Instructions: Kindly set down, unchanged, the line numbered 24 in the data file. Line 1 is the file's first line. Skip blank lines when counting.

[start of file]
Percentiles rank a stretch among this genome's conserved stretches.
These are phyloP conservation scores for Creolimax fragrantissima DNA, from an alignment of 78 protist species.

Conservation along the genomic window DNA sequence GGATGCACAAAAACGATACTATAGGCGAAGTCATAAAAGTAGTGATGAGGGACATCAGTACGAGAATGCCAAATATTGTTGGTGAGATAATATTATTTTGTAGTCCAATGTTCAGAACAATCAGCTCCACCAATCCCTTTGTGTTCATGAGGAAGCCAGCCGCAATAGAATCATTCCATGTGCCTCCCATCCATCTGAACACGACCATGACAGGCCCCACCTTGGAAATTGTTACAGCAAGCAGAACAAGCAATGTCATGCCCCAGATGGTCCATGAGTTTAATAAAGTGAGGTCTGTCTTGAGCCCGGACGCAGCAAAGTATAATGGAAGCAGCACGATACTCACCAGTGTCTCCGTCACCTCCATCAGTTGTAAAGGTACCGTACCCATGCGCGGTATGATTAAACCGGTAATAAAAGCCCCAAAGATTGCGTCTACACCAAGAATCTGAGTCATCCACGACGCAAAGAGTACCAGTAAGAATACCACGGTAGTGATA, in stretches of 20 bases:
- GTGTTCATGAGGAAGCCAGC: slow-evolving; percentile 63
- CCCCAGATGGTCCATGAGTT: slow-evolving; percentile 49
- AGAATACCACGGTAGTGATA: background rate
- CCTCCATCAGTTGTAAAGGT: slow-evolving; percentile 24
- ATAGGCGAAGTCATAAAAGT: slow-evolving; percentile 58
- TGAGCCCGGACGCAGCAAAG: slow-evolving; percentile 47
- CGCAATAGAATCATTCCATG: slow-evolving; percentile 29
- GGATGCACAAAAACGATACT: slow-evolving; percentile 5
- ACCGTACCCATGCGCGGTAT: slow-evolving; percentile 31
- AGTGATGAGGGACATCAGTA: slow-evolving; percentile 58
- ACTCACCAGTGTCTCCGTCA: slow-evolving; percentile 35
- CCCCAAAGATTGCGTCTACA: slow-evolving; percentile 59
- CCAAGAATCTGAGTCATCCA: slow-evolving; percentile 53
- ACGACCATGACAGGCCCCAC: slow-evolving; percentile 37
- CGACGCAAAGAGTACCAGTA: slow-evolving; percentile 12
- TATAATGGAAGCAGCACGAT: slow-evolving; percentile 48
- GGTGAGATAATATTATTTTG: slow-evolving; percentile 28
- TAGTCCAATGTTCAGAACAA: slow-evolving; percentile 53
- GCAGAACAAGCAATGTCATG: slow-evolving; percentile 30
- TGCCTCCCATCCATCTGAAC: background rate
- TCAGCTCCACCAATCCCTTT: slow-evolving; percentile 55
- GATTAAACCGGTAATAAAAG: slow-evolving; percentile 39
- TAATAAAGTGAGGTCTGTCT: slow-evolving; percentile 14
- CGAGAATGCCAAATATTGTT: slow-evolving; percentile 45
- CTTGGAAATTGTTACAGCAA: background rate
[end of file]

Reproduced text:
- TCAGCTCCACCAATCCCTTT: slow-evolving; percentile 55